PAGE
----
The fact is that all of our systems, water, food, and energy are all based on an arm’s length mass production and distribution system that is not sustainable or wise. If we ran out of gas tomorrow, how would we feed ourselves when so much of our food is imports? And, why is Canada importing so much food when we have the capacity to produce everything we need right here? Do we really need tropical fruits in our diet? We are so disconnected from every source of food, water, light and heat that we need to exist that many of us have no idea where it even comes from, the effort it took to produce it and to get it to us, and who the people were that have made it all possible.
Now, imagine if you will, your future house. A water collection tank on the roof with a UV sterilizing filter to use for your showers, toilets, washing machine, dishes and plants. A geothermal sink in your backyard and a few solar panels on your roof. A garden in your backyard with fruit trees, vegetables and maybe even a few chickens. (yes, many other large urban cities are allowing chickens). Power outage? No problem! You have heat and light in a non polluting system, and you have taken some of the strain off the infrastructure to provide your family with fresh, healthy food. Connection to the source of the very things that keep us alive is the most important thing one can hold in their awareness. Why would you care about a store bought carrot if you had no connection to it? But, if you had grown it yourself, you would feel that sense of accomplishment that comes from watching a seed grow and germinate, that sense of reverence for life that only comes with a direct contact with it.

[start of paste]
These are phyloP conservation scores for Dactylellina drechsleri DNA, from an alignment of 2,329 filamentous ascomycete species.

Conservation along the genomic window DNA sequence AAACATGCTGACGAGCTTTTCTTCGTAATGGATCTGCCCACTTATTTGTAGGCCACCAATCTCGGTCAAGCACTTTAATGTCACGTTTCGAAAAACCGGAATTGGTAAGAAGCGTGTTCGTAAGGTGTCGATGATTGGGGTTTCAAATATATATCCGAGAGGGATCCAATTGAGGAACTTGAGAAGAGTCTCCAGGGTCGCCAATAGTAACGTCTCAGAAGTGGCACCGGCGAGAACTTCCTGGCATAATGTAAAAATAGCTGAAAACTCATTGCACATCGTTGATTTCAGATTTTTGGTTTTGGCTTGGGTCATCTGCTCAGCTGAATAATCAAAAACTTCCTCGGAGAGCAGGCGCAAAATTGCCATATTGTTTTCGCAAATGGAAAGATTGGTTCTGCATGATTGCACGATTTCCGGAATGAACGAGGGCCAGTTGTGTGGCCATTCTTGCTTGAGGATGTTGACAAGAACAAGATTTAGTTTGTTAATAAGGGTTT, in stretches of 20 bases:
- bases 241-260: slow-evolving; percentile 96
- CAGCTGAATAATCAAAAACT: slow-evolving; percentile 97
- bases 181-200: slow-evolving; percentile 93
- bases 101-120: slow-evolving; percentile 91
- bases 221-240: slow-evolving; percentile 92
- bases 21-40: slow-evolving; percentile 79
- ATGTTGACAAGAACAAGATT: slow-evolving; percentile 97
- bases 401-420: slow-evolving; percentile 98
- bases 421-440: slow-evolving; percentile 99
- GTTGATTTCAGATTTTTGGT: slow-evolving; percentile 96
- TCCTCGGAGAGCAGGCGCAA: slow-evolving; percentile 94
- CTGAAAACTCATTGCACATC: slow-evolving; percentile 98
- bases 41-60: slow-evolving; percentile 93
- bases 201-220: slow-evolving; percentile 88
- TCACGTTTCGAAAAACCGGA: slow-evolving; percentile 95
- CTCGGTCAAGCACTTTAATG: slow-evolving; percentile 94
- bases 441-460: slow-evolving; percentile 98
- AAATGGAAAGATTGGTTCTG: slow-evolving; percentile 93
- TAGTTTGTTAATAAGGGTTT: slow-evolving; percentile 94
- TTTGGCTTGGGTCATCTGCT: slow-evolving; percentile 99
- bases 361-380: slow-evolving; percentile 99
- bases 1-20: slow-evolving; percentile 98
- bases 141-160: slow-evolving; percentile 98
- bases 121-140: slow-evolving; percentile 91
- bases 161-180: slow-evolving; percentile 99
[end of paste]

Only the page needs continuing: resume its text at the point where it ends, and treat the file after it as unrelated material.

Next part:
That, in a nutshell is the cause of all our current woes and self-made problems. We need to know where our food is coming from. We need to know where our water is coming from. We need to know where our power is coming from. If you could see how much work, energy and effort is put into providing these utilities and comforts for you, would you waste them or take them for granted? Or would you cherish them and be grateful for all the privilege that you do have.